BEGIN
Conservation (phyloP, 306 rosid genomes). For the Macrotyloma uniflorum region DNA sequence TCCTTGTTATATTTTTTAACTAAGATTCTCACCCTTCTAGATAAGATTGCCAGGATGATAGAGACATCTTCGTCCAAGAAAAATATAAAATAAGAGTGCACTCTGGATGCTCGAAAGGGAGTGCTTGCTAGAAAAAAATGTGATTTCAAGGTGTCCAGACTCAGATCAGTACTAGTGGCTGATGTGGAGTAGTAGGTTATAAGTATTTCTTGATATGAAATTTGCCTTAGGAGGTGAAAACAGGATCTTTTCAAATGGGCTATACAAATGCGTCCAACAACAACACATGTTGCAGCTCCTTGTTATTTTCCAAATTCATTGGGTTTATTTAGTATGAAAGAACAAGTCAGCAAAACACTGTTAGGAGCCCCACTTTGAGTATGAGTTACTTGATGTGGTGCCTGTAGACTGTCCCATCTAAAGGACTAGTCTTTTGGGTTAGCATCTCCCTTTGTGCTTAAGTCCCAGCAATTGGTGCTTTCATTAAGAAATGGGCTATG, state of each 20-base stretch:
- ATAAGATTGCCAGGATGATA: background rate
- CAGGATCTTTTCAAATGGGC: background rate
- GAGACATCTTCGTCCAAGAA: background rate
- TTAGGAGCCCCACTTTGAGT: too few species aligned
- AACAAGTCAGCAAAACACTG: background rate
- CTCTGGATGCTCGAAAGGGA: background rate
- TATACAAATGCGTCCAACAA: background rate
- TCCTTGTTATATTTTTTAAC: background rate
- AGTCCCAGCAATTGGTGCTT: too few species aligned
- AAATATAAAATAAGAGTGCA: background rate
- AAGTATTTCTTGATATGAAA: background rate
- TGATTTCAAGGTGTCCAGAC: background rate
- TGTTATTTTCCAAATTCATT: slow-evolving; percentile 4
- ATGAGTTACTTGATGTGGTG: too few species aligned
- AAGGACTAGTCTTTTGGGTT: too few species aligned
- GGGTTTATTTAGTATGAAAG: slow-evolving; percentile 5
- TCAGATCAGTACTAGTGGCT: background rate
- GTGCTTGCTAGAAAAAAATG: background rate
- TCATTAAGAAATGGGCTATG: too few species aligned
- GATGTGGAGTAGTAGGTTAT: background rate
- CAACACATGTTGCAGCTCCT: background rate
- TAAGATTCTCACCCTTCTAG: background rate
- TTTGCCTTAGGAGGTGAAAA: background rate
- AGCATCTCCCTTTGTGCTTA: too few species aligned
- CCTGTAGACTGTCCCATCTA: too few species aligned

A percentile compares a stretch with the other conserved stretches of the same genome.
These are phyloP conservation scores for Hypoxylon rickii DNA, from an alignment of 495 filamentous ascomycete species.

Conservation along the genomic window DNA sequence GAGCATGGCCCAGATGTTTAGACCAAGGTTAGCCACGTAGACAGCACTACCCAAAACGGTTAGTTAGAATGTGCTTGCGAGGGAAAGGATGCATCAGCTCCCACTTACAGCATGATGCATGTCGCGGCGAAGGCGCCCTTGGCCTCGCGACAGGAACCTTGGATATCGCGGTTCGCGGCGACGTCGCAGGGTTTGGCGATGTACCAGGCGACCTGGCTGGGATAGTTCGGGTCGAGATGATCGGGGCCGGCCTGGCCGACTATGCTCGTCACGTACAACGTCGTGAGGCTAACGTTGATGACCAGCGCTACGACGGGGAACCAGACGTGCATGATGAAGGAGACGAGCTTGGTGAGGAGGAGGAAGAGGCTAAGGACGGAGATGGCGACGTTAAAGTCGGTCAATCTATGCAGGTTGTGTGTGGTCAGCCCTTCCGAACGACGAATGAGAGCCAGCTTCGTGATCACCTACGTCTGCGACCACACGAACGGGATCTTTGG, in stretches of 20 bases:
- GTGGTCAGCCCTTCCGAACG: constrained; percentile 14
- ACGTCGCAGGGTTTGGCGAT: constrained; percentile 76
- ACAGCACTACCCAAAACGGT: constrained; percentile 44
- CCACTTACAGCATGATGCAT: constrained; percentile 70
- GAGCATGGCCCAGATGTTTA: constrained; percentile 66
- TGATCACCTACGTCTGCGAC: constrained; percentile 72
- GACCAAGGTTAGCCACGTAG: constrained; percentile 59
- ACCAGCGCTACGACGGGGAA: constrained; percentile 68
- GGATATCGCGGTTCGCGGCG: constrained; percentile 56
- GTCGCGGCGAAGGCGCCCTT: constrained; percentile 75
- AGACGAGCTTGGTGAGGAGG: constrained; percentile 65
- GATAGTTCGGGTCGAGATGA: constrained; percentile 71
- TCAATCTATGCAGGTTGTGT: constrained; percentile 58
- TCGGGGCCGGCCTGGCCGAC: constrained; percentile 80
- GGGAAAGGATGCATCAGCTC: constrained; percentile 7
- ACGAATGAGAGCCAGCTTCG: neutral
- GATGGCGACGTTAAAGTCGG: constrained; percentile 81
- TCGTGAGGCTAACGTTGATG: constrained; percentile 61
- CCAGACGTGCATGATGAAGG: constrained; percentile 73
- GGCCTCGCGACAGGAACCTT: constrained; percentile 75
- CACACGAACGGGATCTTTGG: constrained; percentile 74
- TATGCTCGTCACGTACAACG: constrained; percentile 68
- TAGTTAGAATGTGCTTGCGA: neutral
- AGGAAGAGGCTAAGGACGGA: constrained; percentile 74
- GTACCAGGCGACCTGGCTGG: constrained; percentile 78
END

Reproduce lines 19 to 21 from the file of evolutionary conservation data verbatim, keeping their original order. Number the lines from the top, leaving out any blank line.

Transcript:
- GTGCTTGCTAGAAAAAAATG: background rate
- TCATTAAGAAATGGGCTATG: too few species aligned
- GATGTGGAGTAGTAGGTTAT: background rate